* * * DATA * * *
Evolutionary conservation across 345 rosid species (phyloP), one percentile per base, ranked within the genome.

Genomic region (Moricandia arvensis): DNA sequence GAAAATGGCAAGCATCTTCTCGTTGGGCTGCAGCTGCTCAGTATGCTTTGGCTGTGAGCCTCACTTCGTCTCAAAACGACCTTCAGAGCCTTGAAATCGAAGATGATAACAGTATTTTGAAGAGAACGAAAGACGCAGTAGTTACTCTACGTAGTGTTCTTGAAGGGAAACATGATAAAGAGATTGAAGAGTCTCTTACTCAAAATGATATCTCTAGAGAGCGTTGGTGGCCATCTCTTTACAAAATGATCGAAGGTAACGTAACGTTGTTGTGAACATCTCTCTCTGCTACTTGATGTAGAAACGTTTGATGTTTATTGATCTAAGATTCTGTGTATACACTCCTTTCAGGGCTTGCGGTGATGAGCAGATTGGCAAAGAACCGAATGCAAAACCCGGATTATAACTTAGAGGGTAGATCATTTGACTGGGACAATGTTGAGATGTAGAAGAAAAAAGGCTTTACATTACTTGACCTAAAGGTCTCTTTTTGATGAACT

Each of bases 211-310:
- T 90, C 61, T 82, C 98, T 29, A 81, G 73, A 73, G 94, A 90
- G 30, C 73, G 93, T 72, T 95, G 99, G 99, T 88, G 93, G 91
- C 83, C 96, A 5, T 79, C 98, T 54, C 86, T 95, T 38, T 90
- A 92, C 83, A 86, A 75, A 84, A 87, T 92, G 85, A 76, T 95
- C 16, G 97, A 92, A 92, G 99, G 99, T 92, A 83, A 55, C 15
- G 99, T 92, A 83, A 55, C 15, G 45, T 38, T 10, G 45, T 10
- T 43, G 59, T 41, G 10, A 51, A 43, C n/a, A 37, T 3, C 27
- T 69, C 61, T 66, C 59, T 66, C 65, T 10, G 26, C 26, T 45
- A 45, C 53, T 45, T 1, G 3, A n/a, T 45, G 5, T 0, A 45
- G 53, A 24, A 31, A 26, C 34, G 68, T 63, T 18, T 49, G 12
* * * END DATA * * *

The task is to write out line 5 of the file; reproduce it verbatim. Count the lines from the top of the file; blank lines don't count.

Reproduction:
- G 30, C 73, G 93, T 72, T 95, G 99, G 99, T 88, G 93, G 91